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Inflation, Interest Rates, and Your Money

Published on April 4, 2023

Over the last several months, we’ve all seen the price of goods and services increase at a dramatic rate. That has a direct impact on our spending and savings goals when every trip to the grocery store or gas station is significantly more expensive, even over a short period of time.

Historically, the rate of inflation has been relatively steady at around two or three percent year-over-year. Recently, the rate of inflation skyrocketed over 8% – and it got to that point pretty quickly.

So why is this happening? Well, the economy is a pretty complex mechanism. But there are some recent events that certainly played a role in increasing inflation. It simply comes down to the basics of supply and demand.

On the supply side, we’re still feeling the effects of the Covid-19 pandemic on our global supply chain. Some businesses and even countries made the decision to shut down in order to protect workers’ health. As a result, fewer goods were produced and distributed to stores for customers to purchase. In some cases, the goods that were purchased and shipped were delayed getting off cargo ships due to fewer workers in the ports. Add in the Russia and Ukraine war effects on fuel and food prices, plus the historic water crisis in the western United States reducing the amount of crops being planted. No wonder every trip to the grocery store and gas station is just more expensive.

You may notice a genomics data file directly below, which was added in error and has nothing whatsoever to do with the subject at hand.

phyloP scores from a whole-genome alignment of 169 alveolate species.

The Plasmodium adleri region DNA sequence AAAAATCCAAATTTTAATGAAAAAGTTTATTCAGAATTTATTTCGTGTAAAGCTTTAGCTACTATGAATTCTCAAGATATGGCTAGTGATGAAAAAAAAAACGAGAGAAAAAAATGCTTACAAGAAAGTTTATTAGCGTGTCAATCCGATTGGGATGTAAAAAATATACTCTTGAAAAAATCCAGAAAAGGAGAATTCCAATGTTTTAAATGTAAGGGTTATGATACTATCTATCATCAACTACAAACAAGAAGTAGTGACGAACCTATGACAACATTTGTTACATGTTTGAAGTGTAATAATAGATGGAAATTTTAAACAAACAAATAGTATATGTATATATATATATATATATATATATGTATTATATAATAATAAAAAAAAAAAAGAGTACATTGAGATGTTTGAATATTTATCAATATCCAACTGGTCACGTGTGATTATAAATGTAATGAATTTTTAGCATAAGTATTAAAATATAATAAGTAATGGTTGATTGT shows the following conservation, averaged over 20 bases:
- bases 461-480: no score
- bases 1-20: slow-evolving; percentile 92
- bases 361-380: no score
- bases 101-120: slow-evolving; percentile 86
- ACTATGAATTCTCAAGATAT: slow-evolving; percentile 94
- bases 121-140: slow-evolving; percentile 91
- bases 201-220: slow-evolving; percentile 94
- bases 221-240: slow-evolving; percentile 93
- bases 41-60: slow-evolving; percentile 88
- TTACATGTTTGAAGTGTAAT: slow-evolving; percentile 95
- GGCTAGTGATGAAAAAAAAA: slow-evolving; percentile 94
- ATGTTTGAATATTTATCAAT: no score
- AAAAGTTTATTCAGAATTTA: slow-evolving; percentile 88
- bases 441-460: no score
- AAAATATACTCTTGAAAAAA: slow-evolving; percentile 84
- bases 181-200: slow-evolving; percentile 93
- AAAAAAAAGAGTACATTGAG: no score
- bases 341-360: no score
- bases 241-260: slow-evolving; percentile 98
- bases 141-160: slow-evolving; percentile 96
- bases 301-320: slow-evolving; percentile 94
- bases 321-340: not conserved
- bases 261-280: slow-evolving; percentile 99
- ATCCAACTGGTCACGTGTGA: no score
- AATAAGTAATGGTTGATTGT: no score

On the demand side, the appetite of consumers to purchase goods and services has reached a high point. Driven by historic low interest rates and a strong stock market and rising wages, the ability for consumers to access money to purchase major items like cars, home furniture, and appliances has ramped up demand. With high demand and a limited supply of goods and services, we see prices shoot up.

Over the course of 2022, the Federal Reserve has taken action to slow inflation and bring it back to normal levels. Their number one tool is the ability to increase interest rates, and they did so several times over the last year. When interest rates go up, it affects things like credit card interest rates, variable home loan rates, and generally reduces consumer spending. The reduction in demand combined with the increase in supply should reduce the rate of inflation.

So what can you do to beat inflation? It’s really all about getting back to the basics. First, review your budget more frequently. Take into account the increased cost of essential items and seek opportunities to reduce spending on unnecessary items. Second, continue to set aside money in your emergency savings to protect yourself from an unexpected expense or loss of income. As the economy slows, the job market could be impacted. Lastly, be flexible. You might need to eliminate certain non-essential expenses or switch from brand name products to less expensive generic brands.

Remember, everyone has the opportunity to make a positive impact on their financial life with simple actions and consistency. Conversations about money are normal, and our team is here to help. We also have a ton of tools and resources to help you at your own pace.

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